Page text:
Medicare Post-Acute Care:

Cost Growth and Proposals to Manage It Through Prospective Payment and Other Controls

T-HEHS-97-106: Published: Apr 9, 1997. Publicly Released: Apr 9, 1997.

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William J. Scanlon
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GAO discussed Medicare's skilled nursing facility (SNF), home health care, and inpatient rehabilitation benefits and the administration's forthcoming legislative proposals related to them.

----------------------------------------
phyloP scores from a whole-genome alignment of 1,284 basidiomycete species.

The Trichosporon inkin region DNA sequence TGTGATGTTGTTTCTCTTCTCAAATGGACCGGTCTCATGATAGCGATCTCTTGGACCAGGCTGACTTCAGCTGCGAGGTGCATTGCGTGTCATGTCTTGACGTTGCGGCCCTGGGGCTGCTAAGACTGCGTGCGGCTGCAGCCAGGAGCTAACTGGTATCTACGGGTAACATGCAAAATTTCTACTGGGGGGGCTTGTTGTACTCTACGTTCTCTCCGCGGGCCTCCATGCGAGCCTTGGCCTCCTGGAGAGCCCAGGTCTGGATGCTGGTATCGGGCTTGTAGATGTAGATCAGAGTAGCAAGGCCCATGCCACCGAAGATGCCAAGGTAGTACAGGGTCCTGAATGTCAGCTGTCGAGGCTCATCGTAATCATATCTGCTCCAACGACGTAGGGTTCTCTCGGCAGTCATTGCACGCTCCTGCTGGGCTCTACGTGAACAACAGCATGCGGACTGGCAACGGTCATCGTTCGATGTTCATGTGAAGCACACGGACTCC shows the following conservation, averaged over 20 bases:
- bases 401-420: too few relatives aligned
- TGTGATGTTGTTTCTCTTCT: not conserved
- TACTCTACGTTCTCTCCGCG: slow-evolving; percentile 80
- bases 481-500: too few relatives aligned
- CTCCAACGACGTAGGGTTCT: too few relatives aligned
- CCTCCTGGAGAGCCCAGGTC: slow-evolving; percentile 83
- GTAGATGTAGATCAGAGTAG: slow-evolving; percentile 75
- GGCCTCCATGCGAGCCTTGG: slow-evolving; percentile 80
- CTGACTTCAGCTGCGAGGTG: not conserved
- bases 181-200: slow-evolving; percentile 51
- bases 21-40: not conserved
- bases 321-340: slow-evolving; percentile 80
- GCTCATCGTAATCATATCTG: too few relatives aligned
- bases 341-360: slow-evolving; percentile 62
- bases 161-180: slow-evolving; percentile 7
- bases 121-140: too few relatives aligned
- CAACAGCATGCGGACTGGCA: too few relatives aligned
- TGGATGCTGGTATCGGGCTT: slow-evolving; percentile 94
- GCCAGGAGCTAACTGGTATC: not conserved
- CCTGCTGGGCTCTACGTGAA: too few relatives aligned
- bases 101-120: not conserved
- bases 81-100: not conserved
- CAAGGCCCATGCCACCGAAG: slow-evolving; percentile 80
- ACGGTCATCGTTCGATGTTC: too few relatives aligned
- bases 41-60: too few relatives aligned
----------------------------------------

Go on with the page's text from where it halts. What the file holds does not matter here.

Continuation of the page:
GAO noted that: (1) Medicare's SNF costs have grown primarily because a larger portion of beneficiaries use SNFs than in the past and because of a large increase in the provision of ancillary services; (2) for home health care costs, both the number of beneficiaries and the number of services used by each beneficiary have more than doubled; (3) although the average length of stay has decreased for inpatient rehabilitation facilities, a larger portion of Medicare beneficiaries use them now, which results in cost growth; (4) the administration's major proposals for both SNFs and home health care are designed to to give the providers of these services increased incentives to operate efficiently by moving them from a cost reimbursement to a prospective payment system; (5) what remains unclear about these proposals is whether an appropriate unit of service can be defined for calculating prospective payments and whether the Health Care Financing Administration's data bases are adequate for it to set reasonable rates; (6) administration officials also have discussed their intention to propose in the future a coordinated payment system for post-acute care as methods to give providers efficiency incentives; (7) these concepts have appeal, but GAO has concerns about them similar to those it has for SNF and home health prospective payments; (8) finally, the administration is proposing that SNFs be required to bill for all services provided to their Medicare residents rather than allowing outside suppliers to bill; and (9) this latter proposal has merit because it would make control over the use of ancillary services significantly easier.

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